My latest for Open Culture is on a cool series of animations of Walt Whitman, Emily Dickinson, and more.
My latest for Open Culture is about animator Matthew Fuller's paper animation version of the famous Twin Peaks title sequence. Adorbs.
Here's a piece I wrote for Open Culture on one of Sesame Street's first psychedelic animations: Jazzy Spies.
Goro Miyazaki doesn’t have it easy. As the son of Hayao Miyazaki, and heir apparent to Studio Ghibli, which is responsible for some of the best animated features of the last 25 years, from “My Neighbor Totoro” to “Ponyo,” Mr. Miyazaki has some pretty big shoes to fill. So it’s not surprising that his second film,”From Up on Poppy Hill,” keeps things modest.
Goro directs a script written by his father and adapted from a girls’ manga series from 1980, and the result is sort of plain. Flashes of potential can be seen here and there, but there’s very little magic.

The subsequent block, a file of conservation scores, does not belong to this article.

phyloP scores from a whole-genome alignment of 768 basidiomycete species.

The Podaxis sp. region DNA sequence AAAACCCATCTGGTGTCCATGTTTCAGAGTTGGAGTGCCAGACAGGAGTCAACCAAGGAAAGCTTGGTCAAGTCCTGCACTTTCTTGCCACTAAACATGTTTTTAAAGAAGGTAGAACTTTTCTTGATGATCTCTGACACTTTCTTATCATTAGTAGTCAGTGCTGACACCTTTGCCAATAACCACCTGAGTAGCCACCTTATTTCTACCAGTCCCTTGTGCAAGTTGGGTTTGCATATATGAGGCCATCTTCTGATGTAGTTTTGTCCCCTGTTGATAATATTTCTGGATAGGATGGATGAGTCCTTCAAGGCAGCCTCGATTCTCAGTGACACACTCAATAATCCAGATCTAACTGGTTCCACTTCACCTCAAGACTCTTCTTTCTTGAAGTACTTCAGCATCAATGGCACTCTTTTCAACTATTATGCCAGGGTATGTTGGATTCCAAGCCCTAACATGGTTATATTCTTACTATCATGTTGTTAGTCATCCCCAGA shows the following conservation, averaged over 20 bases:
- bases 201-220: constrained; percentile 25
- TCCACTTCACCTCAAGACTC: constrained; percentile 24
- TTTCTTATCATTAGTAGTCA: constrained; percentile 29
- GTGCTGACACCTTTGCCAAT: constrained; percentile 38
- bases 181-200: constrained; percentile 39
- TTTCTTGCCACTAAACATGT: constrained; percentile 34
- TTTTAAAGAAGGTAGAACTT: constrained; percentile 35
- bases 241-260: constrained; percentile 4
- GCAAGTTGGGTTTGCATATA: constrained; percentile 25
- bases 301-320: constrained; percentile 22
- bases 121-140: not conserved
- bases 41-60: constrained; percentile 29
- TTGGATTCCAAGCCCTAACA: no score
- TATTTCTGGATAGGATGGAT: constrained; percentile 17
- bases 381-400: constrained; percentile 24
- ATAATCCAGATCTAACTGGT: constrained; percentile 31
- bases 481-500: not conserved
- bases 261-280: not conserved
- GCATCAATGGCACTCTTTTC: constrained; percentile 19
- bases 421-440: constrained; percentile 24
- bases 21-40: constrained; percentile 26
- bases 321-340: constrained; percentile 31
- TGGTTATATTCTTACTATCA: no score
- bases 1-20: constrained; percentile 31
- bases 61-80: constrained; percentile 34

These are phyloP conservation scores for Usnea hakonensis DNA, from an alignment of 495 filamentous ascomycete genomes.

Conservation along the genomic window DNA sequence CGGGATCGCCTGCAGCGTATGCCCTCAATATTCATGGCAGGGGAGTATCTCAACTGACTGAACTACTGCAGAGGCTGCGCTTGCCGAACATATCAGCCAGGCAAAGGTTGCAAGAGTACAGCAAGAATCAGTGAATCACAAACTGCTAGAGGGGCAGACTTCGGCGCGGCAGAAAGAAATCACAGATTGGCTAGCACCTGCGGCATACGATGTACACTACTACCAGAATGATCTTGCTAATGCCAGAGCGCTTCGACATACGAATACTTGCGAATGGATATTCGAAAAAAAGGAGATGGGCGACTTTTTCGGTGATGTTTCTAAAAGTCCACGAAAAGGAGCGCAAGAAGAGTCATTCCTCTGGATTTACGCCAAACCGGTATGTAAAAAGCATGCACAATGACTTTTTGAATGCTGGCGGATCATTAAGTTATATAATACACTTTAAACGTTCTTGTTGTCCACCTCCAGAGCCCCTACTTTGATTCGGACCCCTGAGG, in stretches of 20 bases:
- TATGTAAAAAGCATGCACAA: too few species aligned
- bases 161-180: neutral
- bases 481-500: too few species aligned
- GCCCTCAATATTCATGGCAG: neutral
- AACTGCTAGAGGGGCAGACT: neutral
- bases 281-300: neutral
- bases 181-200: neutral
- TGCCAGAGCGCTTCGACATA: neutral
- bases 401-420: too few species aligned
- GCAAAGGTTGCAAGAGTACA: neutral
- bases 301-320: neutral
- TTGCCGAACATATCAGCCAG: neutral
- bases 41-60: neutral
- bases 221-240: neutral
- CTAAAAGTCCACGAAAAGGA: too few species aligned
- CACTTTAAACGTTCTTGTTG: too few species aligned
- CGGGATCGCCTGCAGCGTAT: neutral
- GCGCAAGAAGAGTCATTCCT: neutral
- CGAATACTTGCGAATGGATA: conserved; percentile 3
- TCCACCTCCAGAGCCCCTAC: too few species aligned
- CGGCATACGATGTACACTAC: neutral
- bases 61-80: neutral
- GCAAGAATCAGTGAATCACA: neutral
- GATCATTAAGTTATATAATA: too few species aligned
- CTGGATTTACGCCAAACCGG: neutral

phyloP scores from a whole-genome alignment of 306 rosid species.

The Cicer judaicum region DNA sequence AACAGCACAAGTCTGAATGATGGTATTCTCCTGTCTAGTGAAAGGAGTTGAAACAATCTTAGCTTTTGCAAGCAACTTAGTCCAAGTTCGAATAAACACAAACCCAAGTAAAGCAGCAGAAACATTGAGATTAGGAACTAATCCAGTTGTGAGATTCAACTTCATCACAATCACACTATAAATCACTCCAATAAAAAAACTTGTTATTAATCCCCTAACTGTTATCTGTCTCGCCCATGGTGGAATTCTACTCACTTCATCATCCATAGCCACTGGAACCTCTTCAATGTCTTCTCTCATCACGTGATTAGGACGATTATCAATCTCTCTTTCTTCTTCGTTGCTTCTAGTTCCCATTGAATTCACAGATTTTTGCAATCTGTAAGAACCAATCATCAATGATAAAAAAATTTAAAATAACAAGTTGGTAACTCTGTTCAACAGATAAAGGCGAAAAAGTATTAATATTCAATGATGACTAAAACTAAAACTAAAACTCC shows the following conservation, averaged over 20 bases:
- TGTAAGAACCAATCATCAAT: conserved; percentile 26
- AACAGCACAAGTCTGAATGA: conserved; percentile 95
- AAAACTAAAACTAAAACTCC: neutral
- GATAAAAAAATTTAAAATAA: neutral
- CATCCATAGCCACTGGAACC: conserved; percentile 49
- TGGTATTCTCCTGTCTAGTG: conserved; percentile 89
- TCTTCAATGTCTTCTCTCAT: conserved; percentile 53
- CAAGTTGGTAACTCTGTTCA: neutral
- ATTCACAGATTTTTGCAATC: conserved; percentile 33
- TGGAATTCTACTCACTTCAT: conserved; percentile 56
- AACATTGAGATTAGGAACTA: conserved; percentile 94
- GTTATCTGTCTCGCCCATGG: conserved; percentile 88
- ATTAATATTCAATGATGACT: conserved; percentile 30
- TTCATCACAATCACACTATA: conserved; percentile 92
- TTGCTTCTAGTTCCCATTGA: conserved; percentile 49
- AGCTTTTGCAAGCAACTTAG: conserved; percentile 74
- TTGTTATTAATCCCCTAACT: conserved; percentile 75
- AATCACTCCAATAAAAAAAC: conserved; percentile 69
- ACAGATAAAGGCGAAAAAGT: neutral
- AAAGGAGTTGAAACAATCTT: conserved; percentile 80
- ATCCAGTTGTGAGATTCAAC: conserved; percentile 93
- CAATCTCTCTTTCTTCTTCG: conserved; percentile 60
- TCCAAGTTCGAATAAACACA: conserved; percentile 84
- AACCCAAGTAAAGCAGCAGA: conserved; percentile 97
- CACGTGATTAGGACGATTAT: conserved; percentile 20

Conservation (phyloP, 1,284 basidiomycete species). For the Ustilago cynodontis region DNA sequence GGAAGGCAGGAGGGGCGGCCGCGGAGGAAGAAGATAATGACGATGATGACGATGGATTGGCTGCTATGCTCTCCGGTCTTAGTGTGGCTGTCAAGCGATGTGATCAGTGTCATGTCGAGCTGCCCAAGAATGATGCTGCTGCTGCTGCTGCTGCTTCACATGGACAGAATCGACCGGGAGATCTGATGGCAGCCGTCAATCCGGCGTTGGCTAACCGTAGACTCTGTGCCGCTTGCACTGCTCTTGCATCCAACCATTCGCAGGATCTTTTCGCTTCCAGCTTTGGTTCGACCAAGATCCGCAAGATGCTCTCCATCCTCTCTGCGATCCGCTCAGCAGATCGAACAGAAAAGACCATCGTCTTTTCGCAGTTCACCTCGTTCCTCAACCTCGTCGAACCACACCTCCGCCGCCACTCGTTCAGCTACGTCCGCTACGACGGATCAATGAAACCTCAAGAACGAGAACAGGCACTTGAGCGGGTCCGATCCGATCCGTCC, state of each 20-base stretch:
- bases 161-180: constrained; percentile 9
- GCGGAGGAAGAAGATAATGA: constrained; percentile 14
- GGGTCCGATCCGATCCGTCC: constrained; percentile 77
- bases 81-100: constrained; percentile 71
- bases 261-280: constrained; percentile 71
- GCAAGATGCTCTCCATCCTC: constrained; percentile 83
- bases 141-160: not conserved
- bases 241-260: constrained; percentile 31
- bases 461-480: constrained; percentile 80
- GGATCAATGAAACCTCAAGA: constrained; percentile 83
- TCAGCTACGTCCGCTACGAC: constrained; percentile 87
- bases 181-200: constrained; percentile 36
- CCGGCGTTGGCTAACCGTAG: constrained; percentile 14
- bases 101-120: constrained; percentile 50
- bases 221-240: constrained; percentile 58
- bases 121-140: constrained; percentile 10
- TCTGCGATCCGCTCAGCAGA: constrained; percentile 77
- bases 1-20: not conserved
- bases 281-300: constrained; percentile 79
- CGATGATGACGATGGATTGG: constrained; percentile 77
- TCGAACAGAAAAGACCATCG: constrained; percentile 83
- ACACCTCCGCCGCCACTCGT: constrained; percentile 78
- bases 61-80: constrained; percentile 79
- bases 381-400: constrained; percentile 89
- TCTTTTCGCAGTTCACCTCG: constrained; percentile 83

Animator and artist J.Walt takes his stage name from Walt Disney, who he counts as a huge influence. But Uncle Walt never could have dreamed of the technology and the hallucinogenic imagination that goes into J. Walt’s work.
Set to show tonight through Sunday at Center Stage Theater, “Spontaneous Fantasia” takes the viewer on a spin through huge virtual worlds that J.Walt creates live using a drawing tablet and a joystick. Its name is just another tribute to his entertainment hero. Years ago, this sort of mind-bending journey would have taken months and months to assemble and process. But with modern processor speed and graphics cards able to crunch numbers at an incredible rate, J.Walt’s movies are now created in the same way that a jazz musician would improvise a melody.